Blueprint bar

B.C.’s nightlife scene was dealt another blow in early September when, in response to a growing number of COVID cases, provincial health authorities ordered all nightclubs and standalone banquet halls to close, plus imposed a 10 p.m. limit on liquor sales at bars, pubs, and restaurants.

The 10 p.m. cut-off adds another hurdle to Blueprint’s efforts to pivot their nightclub spaces and comes as a hard hit to the brand’s Colony series of bars, which had been rebounding more successfully than their nightclubs, according to Sabine. “We’re going to meet with the government and try to make our case because there’s got to be a happy medium here,” he says.

Many bar operators are concerned that a spike in COVID cases in the fall and winter months could soon lead to similar shutdowns and curfews in other provinces. The possibility of more mandated closures and restrictions, combined with limited seating capacities, and consumer hesitancy about returning to bars and nightclubs, all leaves operators with no clear way to move forward.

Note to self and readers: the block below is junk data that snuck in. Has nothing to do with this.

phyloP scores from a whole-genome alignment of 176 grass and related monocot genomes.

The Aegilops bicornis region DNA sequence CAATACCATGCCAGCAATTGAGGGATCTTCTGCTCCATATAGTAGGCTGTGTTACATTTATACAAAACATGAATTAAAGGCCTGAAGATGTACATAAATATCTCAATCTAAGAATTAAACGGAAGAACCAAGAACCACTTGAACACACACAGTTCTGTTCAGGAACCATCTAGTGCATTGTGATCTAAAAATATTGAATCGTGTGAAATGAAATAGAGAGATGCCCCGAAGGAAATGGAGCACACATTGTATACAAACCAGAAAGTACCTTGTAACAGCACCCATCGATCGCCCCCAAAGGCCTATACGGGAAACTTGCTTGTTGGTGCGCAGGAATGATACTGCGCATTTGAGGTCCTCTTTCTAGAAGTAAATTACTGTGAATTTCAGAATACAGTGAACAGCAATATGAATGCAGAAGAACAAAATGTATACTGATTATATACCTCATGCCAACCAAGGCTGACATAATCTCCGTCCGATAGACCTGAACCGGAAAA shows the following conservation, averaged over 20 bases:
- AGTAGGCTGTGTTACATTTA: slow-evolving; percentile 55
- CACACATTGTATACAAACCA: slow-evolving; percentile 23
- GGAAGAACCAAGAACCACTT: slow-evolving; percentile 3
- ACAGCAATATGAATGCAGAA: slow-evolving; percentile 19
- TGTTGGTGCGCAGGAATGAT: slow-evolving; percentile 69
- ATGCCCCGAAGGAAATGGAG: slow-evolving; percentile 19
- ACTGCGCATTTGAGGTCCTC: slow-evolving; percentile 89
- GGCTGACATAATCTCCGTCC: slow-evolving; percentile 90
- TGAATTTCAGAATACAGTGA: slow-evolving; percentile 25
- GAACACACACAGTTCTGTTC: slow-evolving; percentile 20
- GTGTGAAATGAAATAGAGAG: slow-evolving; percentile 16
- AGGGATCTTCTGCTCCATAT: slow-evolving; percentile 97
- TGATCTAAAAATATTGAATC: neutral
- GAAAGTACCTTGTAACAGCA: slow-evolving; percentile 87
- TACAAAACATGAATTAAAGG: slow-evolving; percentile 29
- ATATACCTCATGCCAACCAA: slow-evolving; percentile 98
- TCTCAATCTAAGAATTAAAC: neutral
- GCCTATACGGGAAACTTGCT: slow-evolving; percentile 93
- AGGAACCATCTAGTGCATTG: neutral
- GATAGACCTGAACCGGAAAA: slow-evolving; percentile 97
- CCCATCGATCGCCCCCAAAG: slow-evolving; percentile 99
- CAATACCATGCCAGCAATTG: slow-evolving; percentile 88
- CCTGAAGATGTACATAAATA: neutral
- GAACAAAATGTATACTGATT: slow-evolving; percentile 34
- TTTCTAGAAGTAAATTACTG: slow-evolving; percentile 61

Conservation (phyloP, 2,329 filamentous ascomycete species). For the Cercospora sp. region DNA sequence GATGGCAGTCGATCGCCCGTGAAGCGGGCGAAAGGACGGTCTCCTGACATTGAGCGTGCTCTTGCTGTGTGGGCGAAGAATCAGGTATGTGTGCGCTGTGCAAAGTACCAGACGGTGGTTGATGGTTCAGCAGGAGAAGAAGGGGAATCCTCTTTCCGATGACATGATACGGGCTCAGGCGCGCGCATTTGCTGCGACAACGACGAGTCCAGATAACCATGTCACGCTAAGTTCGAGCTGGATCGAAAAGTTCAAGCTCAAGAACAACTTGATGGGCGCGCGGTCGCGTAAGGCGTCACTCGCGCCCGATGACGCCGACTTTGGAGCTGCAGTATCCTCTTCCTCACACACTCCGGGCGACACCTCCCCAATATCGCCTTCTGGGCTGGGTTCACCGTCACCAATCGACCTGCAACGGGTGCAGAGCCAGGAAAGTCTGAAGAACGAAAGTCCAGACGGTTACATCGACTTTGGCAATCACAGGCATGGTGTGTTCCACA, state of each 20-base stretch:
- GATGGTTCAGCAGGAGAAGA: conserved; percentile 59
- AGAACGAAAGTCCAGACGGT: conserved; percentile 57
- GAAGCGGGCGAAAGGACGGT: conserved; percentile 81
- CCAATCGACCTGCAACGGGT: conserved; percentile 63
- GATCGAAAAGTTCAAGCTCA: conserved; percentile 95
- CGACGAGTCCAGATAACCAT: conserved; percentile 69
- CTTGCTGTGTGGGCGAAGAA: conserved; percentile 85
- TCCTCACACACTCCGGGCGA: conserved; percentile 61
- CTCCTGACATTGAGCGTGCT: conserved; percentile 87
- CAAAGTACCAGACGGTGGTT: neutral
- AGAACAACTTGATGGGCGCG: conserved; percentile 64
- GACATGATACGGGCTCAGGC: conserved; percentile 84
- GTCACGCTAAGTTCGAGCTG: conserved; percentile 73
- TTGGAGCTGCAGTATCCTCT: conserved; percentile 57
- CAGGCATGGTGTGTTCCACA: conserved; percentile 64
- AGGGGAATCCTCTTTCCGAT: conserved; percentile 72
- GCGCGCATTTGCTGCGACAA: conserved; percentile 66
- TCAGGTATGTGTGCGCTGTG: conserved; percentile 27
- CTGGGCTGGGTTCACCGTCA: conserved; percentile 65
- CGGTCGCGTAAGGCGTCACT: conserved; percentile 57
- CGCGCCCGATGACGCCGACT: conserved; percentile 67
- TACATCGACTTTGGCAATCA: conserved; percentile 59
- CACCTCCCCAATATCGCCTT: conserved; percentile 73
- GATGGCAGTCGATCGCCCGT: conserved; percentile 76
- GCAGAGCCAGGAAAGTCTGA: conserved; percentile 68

“Until there’s a vaccine or a treatment or an environment in which consumers feel safe and that perception of risk is reduced, I don’t think there’s much you can do,” says Coletto. It’s a sentiment echoed by a recent report from Restaurants Canada, which suggests that the majority of foodservice businesses across the country are still operating at a loss, with 36 per cent of respondents estimating it will take between a year and 18 months for their businesses to return to profitability. 

The uncertain future of bars and restaurants has far-reaching economic consequences that stretch beyond the foodservice industry. Research from Restaurants Canada suggests that 95 per cent of a typical restaurant’s revenue goes back into the economy, employing farmers, food distributors, tradespeople, designers, and—in the case of the bar and entertainment sector—musicians and DJs. “The music industry contributes an estimated 3 billion to the GDP and creates around 72,000 jobs,” says Erin Benjamin, president and CEO of the Canadian Live Music Association.